Clinton in Pakistan, presses for more to quash

The United States said on Friday that Pakistan has failed to grasp just how much more it must do to quash...

US Secretary of State Hillary Clinton paid a courtesy call to Nelson Mandela at his office in Houghton, on Friday 7 August 2009, before viewing his archival collections. Picture:Debbie Yazbek/Nelson Mandela Foundation.

The United States said on Friday that Pakistan has failed to grasp just how much more it must do to quash Islamist militancy, as U.S. Secretary of State Hillary Clinton arrived in Islamabad amid tense relations over the killing of Osama bin Laden.

The discovery of the al Qaeda leader in a garrison town just 50 km (30 miles) away from the capital, Islamabad, on May 2 raised fresh doubts about Pakistan's reliability as a partner in the U.S.-led war on militancy.

"They have cooperated; we have always wanted more," a U.S. official told reporters travelling on Clinton's plane ahead of the surprise visit.

"They have actually, from their perspective, done a lot. What they have never really grasped is how much more they have to do in order to protect themselves and, from our point of view, protect our interests and assist us in ways that are going to facilitate our transition in Afghanistan."

The Pakistan government welcomed the death of bin Laden but was outraged and embarrassed by the secret U.S. Navy SEALs raid in the town of Abbottabad, where bin Laden had lived for years, as a breach of its sovereignty.

It was the latest in a series of incidents, from U.S. drone attacks inside Pakistan to the arrest of a CIA contractor for killing two Pakistanis that have strained ties.

There has also been scant evidence of Islamist militancy abating despite billions of dollars in U.S. aid.

Thursday, a suicide car bomber killed 27 people outside a police station in the northwestern town of Hangu, and last weekend a group of militants stormed a heavily guarded naval base in the city of Karachi and fought a 16-hour pitched battle with hundreds of soldiers.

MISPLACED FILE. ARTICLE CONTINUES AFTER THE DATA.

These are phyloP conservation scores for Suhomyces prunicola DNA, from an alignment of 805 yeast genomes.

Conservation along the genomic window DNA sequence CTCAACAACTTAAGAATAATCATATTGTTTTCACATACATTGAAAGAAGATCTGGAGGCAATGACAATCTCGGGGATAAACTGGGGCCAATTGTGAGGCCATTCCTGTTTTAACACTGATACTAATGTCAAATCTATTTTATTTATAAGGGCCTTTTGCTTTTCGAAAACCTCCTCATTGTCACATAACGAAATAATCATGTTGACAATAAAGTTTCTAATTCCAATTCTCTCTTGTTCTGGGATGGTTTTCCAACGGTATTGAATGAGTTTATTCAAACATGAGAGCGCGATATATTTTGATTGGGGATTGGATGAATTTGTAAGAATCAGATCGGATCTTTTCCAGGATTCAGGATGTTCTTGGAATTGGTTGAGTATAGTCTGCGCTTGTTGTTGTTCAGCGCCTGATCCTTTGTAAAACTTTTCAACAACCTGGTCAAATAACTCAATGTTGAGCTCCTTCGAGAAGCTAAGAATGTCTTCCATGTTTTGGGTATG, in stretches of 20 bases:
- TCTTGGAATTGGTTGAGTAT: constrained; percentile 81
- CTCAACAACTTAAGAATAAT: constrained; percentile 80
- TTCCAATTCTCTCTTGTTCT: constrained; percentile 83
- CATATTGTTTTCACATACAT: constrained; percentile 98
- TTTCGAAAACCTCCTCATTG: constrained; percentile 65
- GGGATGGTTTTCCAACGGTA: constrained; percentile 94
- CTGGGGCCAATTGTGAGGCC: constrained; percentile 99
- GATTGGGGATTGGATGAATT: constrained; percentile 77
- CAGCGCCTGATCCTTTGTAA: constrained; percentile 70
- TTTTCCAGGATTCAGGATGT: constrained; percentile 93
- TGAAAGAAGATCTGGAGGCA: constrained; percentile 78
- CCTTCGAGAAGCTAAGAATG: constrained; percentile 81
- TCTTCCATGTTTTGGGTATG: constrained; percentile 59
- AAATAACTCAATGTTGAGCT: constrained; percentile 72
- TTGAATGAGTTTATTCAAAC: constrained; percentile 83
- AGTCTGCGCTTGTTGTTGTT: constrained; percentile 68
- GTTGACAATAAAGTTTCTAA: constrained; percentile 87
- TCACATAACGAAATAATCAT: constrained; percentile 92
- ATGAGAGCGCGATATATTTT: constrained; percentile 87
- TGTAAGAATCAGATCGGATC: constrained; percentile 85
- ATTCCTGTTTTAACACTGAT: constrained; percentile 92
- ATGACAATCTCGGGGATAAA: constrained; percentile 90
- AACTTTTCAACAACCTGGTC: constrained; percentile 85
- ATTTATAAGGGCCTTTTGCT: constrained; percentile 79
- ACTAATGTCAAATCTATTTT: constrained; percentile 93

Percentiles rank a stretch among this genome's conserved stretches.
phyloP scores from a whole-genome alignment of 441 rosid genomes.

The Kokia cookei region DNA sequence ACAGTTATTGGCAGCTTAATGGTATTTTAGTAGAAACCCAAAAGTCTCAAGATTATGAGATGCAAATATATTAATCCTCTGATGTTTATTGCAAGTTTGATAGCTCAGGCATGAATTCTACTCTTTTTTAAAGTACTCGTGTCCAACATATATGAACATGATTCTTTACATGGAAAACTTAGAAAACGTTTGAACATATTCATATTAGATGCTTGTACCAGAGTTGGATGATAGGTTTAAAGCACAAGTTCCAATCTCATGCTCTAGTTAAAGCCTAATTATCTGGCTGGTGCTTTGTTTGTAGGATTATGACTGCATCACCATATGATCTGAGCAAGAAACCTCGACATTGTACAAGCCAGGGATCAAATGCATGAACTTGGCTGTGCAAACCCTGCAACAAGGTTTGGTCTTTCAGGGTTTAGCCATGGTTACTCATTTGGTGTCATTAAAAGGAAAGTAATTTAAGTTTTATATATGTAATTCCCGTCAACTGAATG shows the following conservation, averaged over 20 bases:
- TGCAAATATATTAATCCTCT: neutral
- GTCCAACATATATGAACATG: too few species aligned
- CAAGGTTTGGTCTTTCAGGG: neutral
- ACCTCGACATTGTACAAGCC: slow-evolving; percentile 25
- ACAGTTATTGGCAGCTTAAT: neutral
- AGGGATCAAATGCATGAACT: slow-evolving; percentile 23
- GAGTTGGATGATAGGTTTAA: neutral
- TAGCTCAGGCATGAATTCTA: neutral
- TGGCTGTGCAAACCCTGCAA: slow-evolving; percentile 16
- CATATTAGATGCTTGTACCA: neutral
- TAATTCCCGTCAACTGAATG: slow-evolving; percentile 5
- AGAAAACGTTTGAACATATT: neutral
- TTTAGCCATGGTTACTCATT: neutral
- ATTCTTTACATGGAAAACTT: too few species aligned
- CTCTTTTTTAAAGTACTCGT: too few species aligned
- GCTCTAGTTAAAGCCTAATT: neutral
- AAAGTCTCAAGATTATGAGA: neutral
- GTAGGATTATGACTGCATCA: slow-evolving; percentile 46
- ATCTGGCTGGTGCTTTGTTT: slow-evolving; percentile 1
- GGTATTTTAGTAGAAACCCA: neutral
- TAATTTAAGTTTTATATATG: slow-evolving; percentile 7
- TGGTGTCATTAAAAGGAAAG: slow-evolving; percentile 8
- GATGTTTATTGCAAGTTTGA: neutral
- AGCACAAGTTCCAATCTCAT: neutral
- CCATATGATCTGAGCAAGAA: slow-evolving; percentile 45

These attacks have raised fresh doubts about Pakistan's ability to quell militancy and protect its nuclear arsenal.

Clinton and U.S. Joint Chiefs of Staff Admiral Mike Mullen were due to meet President Asif Ali Zardari as well as Army chief General Ashfaq Kayani and the head of the ISI spy agency, Lieutenant-General Ahmad Shuja Pasha.


In the latest sign of deepening distrust between Washington and Islamabad, Pakistan has told the United States to halve the number of military trainers stationed in the country.

However, the U.S. official said Washington had seen some signs of improved Pakistani cooperation, including the return of the tail section of a helicopter that crashed during the night-time raid in Abbottabad and access to bin Laden's wives.

In a further apparent move to reduce tensions, Pakistani authorities have agreed to allow the CIA to send a forensic team to scour the former hide-out of bin Laden for new clues.

A U.S. official in Washington, who asked for anonymity while discussing sensitive information, said the forensic experts would look for evidence hidden in walls or buried under floors, but there was no guarantee they would find anything.

Many U.S. lawmakers, sceptical that Pakistani officials did not know of bin Laden's presence, want to cut U.S. aid to Pakistan, which the White House views as vital to counter-terrorism and to hopes of stabilising neighbouring Afghanistan.

Just a day before coming to Pakistan, Clinton said working with Pakistan was a strategic necessity for the United States, even as she pressed Islamabad to act more decisively to counter terrorism.

She praised Pakistan as a "good partner" in global efforts to fight terrorism, though she acknowledged that the two countries have disagreed on how hard to fight al Qaeda, Afghan Taliban fighters and other militants.

"We do have a set of expectations that we are looking for the Pakistani government to meet but I want to underscore, in conclusion, that it is not as though they have been on the sidelines," she told a news conference in Paris Thursday.

"They have been actively engaged in their own bitter fight with these terrorist extremists."